Among the "core services" which must be provided by each Title X grantee are "pregnancy testing, maternity counseling, and referral services," 42 U.S.C. § 300a-22(4) (A), and "referral to other appropriate health services." 42 U.S.C. § 300a-22(4) (J). HEW regulations provide that each application for Title X funds must include "provision for medical services related to family planning including . . . necessary referral to other medical services when medically indicated," 42 C.F.R. § 59.5(a) (9) (d); "provision for social services related to family planning counseling, [and] referral to and from other social and medical services agencies," 42 C.F.R. § 59.5(a) (9) (e); and "provision for coordination and use of referral arrangements with other providers of health care services, with local health and welfare departments, hospitals, and voluntary agencies, and health service projects supported by other Federal programs." 42 C.F.R. § 59.5(a) (9) (i).
An interpretive opinion by HEW indicates that although Title X funds may not be used to perform or promote abortions, referrals are not proscribed and in fact should be provided. This policy guideline issued by the agency charged with administration of public assistance programs, including Title X, is entitled to great weight. See Rosado v. Wyman, 397 U.S. 397, 407, 90 S. Ct. 1207, 25 L. Ed. 2d 442 (1970); King v. Smith, 392 U.S. at 317, 88 S. Ct. 2128.
The court holds plaintiffs have made a clear showing of probable success on the merits of their claim that N.D.Cent.Code § 14-02.3-02 conflicts with the objectives of Title X of the Public Health Service Act.
Title V of the Social Security Act, 42 U.S.C. § 701 et seq., entitled "Maternal and Child Health and Crippled Children's Services," provides funds for family planning among other services to states whose plans have been approved by HEW. Among the factors to be taken into consideration by HEW in determining whether a program meets the objectives of Title V are the degree to which it provides for "counseling and interpretation to individuals of the services offered by the project, and public education and information services," 42 C.F.R. § 51a.130(b) (1), and "arrangements which may include payment, for the provision of family planning services for those persons eligible for treatment services within the area served by the program of projects for whom the program or [sic] projects cannot provide such services." 42 C.F.R. § 51a.130(b) (7).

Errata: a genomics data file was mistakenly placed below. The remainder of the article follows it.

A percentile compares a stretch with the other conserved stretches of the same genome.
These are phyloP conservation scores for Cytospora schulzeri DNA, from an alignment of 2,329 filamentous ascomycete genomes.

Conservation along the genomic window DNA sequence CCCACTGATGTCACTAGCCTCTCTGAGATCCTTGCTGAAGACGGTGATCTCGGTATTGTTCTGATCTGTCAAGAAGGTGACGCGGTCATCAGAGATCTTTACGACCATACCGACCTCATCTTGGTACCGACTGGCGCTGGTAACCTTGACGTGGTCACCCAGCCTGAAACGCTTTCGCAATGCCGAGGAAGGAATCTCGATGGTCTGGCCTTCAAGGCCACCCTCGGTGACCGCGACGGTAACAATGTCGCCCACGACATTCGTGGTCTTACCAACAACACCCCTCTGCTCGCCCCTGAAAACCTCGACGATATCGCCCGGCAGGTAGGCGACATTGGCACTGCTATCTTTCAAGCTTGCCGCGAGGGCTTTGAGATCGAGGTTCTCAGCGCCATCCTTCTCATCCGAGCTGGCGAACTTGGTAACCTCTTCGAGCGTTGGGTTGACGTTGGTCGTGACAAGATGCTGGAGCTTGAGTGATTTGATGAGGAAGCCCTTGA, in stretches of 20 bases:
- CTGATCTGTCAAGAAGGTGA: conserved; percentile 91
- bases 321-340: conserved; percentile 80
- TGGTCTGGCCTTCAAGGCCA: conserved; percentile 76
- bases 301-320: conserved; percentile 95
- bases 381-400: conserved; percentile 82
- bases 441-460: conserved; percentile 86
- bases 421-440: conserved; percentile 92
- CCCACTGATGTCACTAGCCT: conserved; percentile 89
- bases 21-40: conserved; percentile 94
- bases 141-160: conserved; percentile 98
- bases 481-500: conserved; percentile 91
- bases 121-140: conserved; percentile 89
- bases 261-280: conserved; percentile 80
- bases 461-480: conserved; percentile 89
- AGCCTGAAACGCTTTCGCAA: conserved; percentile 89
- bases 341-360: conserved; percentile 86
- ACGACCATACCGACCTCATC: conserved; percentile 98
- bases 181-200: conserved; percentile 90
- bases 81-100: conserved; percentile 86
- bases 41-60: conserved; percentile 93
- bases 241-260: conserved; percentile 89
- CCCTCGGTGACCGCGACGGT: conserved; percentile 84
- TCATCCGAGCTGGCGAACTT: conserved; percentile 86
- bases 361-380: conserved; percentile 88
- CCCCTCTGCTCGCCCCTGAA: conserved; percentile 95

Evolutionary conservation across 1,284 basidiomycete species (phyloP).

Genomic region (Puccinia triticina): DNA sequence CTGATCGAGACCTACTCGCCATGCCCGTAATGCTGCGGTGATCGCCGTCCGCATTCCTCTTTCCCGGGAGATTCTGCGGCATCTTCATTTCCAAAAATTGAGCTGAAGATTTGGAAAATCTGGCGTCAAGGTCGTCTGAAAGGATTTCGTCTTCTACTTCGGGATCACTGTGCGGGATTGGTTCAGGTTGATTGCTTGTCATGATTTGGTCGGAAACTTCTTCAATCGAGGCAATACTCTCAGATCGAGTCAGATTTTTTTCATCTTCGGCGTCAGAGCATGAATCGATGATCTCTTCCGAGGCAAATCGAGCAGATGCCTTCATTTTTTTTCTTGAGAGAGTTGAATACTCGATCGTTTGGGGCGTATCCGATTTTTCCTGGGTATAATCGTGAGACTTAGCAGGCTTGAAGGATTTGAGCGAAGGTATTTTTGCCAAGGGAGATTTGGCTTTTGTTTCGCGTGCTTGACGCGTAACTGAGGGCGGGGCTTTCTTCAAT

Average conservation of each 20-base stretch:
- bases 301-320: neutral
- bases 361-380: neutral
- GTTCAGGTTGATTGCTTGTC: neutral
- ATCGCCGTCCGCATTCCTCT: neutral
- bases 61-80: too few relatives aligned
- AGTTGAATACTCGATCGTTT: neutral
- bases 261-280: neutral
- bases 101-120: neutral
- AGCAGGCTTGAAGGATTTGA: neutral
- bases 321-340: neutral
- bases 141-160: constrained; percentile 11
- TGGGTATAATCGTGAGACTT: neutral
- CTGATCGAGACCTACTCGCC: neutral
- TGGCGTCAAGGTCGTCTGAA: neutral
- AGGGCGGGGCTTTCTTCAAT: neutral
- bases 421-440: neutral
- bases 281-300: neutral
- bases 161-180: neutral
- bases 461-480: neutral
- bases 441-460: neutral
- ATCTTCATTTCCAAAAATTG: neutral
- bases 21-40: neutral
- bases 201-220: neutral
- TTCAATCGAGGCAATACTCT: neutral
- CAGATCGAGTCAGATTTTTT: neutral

A directive issued by HEW concerning use of Title V funds states that such funds may be used for the performance of abortions only in cases with documented medical indications, and only when other funds are not available, but each project should make available to its patients a list of acceptable counseling services and abortion providers, as it would for any other medical service not provided by the project.
The court holds plaintiffs have made a clear showing of probable success on the merits of their claim that N.D.Cent.Code § 14-02.3-02 is inconsistent with the objectives of Title V of the Social Security Act.
Because plaintiffs' constitutional claims will be decided only if their statutory claims are not dispositive, the court will not discuss *105 the likelihood of success on the merits of the constitutional claims. However, the court holds plaintiffs have presented sufficiently serious constitutional questions, particularly with respect to the First Amendment to make them a fair ground for litigation.
Thus, the court concludes plaintiffs' motion for a preliminary injunction should be granted. Because Valley Family Planning has never performed abortions and does not seek to represent in this case any person or agency that does perform abortions, the court will not enjoin enforcement of that portion of N.D.Cent.Code § 14-02.3-02 which prohibits the use of public funds as family planning funds by anyone who performs abortions. Valley Family Planning also alleges it has never encouraged abortions, but because it attacks the vagueness of that term and because the ambiguity of the term presents a considerable question whether a referral or the supplying of other information about abortion might be viewed as encouragement of abortion, the court will enjoin enforcement of N.D.Cent. Code § 14-02.3-02 insofar as it applies to encouragement as well as referral.
III. ORDER FOR PRELIMINARY INJUNCTION.
IT IS ORDERED defendants, their successors, their agents or employees and those in active concert or participation with them are preliminarily enjoined and restrained, until the further order of this court, from enforcing or otherwise applying N.D.Cent. Code § 14-02.3-02 as against any person, public or private agency which refers or encourages abortion. In the exercise of the court's discretion, Rule 65(c) security is not required.NOTES
 One part of plaintiffs' challenge is that the words "encourage" and "refer" are vague and overbroad and thus violate the Due Process Clause of the Fourteenth Amendment.
 Plaintiffs have standing to assert the rights of Valley Family Planning's patients. See Carey v. Population Services International, 431 U.S. 678, 682-684, 97 S. Ct. 2010, 52 L. Ed. 2d 675 (1977).
 Unless or until this case is certified as a class action, the court will not consider the claims that N.D.Cent.Code § 14-02.3-02 conflicts with Titles IV, XIX and XX of the Social Security Act.